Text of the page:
[00090] Additionally, another embodiment of the method may generally include positioning (or installing) an optical waveguide 50 along (or within) a wellbore 12, the optical waveguide 50 being coupled to an optical laser light source 122, 52 that can launch (or introduce) a first optical signal 54 into the waveguide 50 at a first frequency during a first time period tl, and the waveguide 50 being coupled to a receiver 52 that receives a first backscattered light signal 56 from the optical waveguide 50 in response to launching the first optical signal 54 in the first time period tl, and producing a first trace 90 that represents an intensity of backscattered light along a length of the waveguide 50, and thus along a length (or segment) of the wellbore 12. Changing the environmental condition and introducing a second optical signal 54 from the light source 122, 52 into the optical waveguide 50 at a second frequency during a second time period t2 while the environmental condition is changing. Receiving a second backscattered signal 56 from the optical waveguide 50 in response to the introduction of the second optical signal 54 and producing a second trace 94. Comparing the first trace 90 to the second trace 94, determining that the first and second traces 90, 94 correlate to each other, and determining a first incremental change in the environmental condition based on differences between the first and second frequencies. Introducing a third optical signal 54 from the light source 122, 52 into the optical waveguide 50 at a third frequency during a third time period t3 which is after the environmental change has occurred and the environmental change is stable, receiving a third backscattered signal 56 from the optical waveguide 50 in response to the introduction of the third optical signal 54 and producing a third trace 96. Comparing the second trace 94 to the third trace 96, determining that the second and third traces 94, 96 correlate to each other, determining a second incremental change in the environmental condition based on differences between the second and third frequencies, and determining the change in the environmental condition by summing the first and second incremental changes.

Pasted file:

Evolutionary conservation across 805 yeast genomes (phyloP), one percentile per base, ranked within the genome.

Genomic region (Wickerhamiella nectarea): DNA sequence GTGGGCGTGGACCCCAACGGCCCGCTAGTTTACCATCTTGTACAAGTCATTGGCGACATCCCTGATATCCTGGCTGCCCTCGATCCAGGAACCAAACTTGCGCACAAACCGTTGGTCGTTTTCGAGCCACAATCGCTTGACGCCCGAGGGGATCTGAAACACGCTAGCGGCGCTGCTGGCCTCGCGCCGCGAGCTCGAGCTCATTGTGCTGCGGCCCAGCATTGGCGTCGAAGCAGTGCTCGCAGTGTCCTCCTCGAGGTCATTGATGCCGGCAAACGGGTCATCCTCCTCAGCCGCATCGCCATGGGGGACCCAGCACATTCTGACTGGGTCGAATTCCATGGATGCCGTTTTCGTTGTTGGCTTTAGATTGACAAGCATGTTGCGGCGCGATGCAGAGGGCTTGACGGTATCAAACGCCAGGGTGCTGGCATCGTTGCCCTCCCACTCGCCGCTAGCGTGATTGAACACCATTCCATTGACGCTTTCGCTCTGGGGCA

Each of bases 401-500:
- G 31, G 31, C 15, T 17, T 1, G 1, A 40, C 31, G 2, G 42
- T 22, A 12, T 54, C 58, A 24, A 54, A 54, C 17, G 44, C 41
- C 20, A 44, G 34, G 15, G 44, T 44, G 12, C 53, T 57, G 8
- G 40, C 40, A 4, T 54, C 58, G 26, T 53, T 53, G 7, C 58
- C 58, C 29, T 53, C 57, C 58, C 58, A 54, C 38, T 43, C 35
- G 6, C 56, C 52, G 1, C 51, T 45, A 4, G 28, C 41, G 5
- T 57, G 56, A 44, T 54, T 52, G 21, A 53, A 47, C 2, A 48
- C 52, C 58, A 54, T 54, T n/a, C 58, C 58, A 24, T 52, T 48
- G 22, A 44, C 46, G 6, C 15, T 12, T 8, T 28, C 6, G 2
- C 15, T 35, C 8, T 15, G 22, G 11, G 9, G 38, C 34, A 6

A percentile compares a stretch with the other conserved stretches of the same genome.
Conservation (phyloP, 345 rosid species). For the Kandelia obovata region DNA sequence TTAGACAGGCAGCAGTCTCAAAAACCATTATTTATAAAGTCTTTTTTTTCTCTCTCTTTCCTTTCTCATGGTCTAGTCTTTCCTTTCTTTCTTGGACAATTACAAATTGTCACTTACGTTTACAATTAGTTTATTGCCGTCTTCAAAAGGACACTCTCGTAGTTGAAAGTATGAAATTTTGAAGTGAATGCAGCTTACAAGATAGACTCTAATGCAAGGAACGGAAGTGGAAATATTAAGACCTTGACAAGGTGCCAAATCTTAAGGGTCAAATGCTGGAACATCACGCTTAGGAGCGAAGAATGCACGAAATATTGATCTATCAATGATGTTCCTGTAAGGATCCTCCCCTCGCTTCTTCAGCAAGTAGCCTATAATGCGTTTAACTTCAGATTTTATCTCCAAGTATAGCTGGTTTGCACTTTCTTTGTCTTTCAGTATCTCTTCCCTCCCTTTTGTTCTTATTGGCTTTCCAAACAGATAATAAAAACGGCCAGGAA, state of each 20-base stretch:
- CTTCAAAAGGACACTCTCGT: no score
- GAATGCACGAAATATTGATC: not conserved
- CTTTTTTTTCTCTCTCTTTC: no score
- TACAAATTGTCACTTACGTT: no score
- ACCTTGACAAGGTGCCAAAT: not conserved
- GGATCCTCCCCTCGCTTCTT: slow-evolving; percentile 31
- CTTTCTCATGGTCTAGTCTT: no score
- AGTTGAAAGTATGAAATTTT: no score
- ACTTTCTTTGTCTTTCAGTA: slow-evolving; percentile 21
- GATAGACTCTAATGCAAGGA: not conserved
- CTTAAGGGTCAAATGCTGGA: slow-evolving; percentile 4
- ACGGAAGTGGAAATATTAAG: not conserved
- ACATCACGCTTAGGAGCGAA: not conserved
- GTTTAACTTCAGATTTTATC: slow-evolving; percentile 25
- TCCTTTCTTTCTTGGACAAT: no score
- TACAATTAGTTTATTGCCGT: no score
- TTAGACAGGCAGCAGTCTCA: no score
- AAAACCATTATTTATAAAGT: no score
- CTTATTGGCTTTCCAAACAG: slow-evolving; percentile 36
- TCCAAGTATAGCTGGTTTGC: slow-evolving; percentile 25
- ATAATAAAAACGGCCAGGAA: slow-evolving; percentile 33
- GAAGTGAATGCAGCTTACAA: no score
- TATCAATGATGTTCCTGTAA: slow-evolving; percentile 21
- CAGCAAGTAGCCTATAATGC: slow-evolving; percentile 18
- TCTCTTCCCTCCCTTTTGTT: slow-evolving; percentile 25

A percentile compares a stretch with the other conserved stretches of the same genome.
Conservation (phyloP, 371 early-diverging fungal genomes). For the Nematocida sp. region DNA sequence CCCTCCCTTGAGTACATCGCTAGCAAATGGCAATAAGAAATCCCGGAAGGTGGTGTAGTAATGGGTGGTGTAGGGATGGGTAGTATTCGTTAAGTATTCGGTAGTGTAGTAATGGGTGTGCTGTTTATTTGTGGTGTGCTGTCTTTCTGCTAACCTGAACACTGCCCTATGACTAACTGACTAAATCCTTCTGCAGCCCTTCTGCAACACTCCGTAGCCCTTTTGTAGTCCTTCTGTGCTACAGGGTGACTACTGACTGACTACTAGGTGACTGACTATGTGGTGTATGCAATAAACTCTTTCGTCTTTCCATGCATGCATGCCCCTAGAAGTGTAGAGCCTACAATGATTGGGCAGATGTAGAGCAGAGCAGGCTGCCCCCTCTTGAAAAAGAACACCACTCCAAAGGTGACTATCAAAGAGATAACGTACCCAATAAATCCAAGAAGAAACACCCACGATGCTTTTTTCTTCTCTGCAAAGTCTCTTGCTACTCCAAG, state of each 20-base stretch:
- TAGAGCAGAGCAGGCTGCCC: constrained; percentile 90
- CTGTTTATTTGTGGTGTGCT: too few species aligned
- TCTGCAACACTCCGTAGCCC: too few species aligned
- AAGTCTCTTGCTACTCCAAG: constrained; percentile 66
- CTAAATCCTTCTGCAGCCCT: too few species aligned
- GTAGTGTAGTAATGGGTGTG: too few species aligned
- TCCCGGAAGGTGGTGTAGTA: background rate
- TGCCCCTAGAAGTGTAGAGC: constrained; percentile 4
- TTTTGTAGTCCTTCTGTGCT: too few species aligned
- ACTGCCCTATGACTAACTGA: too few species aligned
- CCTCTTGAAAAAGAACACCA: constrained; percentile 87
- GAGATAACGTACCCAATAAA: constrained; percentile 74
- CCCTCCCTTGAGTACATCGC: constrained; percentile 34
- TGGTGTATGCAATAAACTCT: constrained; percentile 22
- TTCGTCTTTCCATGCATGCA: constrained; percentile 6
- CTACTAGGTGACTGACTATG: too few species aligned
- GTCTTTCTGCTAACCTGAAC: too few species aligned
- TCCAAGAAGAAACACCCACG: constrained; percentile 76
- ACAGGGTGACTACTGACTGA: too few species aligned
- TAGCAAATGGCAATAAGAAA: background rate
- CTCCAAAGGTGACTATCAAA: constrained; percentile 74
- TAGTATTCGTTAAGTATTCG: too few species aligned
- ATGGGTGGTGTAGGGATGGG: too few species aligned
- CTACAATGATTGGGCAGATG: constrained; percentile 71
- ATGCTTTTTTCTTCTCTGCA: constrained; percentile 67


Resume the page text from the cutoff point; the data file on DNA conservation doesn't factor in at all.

[00091] Additionally, another embodiment of the method may generally include positioning an optical waveguide 50 along the wellbore 12, introducing first optical signals 54 from a light source 52, 122 into the optical waveguide 50 at multiple first frequencies during a first time period, receiving first backscattered signals 56 from the optical waveguide 50 in response to the introduction of the first optical signals 54 and producing a set of first traces, making a set of baseline traces equal to the set of the first traces, initiating a change in the environmental condition, introducing second optical signals 54 from the light source 52, 122 into the optical waveguide 50 at multiple second frequencies after at least a portion of the environmental condition has occurred. Receiving second backscattered signals 56 from the optical waveguide 50 in response to the introduction of the second optical signals 54 and producing a set of second traces, comparing each one of the baseline traces to each one of the second traces, determining that at least one of the baseline traces correlates to at least one of the second traces, determining an incremental change in the environmental condition based on differences between frequencies that are associated with the at least one of the baseline traces and the at least one of the second traces. The method can also include adjusting the multiple second frequencies, to a new set of frequencies to prepare for more sets of traces to be produced, if the environmental change event has not completed (i.e. the environmental condition is still changing).